• Racial over-identification

In 2016 they made policy reforms in guidelines for transportation and the Paraprofessional Justification Form. In 2017 they worked on the Special Ed Procedural Manual, which had not been updated since 2002.

Explaining the newly announced positions, they noted that 56 are school-based positions while 9 are citywide positions. The annual investment for these positions is to be $5.2 million, with half that being spent in this school year.

As part of their future plans, they will hire three full-time parent involvement specialists and train a group of part-time parent ambassadors to help assist families with the IEP process. By March, they plan to create a special education parent advisory council.

Response to presentation
Knowing that the secretly approved cuts, according to the WBEZ report, had limited services like busing, one-on-one aides and summer school and that those charged with providing the services had deep ties to CPS CEO Forrest Claypool, the aldermen had very specific questions


Alderman Michelle Smith

Michele Smith, 43rd Ward Alderman, said that she was looking for a better understanding about what had happened in the last few years that accounted for the current situation. "About five years ago, we were told that the CPS Special Educational Program was functioning above average standards and now it is below."  

She was told that was based on the unintended outcomes of switching to student based budgeting. An uptick in requests for additional special education teachers was actually a way some principals saw to get additional staffing for the school not just special ed.


Alderman John Arena

John Arena, 45th Ward Alderman, pointed out that there was disparity in services for Black and Latinos. "Are you rethinking and readjusting student based budget?"

In the last year, the administration has been working to achieve an efficient balance of teaching staff, they were told. They are doing training on how to ask for resources and how not to make too many changes too fast.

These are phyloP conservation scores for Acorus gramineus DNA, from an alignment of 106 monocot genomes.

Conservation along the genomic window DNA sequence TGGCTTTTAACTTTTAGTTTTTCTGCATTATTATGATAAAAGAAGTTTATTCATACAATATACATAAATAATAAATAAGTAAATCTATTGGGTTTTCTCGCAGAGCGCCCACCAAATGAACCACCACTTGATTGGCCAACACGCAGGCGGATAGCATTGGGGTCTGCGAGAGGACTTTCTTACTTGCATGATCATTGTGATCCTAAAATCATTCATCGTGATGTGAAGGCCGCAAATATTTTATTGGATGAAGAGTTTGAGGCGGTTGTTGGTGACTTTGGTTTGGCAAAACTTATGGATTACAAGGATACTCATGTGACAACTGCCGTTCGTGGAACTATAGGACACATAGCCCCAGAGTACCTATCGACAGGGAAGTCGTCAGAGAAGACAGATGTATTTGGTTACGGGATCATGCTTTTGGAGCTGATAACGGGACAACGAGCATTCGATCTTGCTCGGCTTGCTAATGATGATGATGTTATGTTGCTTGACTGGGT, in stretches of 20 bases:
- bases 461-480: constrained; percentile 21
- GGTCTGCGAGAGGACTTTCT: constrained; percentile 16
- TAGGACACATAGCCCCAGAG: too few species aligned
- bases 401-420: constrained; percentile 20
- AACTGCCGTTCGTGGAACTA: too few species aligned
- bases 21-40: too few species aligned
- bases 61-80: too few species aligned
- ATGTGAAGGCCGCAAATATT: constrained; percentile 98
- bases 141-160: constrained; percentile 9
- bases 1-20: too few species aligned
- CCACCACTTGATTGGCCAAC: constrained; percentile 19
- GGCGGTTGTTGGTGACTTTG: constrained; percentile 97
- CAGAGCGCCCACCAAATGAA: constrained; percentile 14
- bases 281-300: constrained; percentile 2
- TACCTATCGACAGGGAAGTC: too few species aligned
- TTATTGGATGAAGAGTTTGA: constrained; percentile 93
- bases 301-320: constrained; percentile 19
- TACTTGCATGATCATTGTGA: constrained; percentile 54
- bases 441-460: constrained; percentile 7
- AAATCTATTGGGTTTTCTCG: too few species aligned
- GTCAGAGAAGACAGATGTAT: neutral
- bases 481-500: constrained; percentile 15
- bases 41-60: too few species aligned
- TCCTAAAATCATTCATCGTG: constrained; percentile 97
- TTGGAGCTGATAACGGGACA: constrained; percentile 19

Jackson also said that decisions for appeals and other issues have been in the hands of too many people. She is spending time now on changing some of those processes.


Alderman Leslie Harriston

Alderman Leslie Harriston, 5th Ward, expressed concern that CPS has lost sight that their business is that of being educators. However she and Alderman Sophia King, 4th Ward, expressed that they are happy that an educator is finally in charge of CPS. 


Alderman Sophia King

Advocating for better communications between staff, parents and students, Munoz pointed out that it is not that parents do not understand the system but rather that they can not communicate with the staff. 

The lack of enough bilingual staff also has ramifications in diagnosing a student as special needs. Sometimes it is difficult to know if the students problem is language versus a learning issue or has a dual problem.

Muñoz also asked, "What has created the choke-hold around identifying students? What are you going to do about it so that our special ed students are not waiting 20, 25, 45 days to be evaluated? And than establish an IEP for them since the bulk of problems are because of under-staffing?" 


In the system since 2012, this mother has been fighting for two autistic children

Parents, teachers and others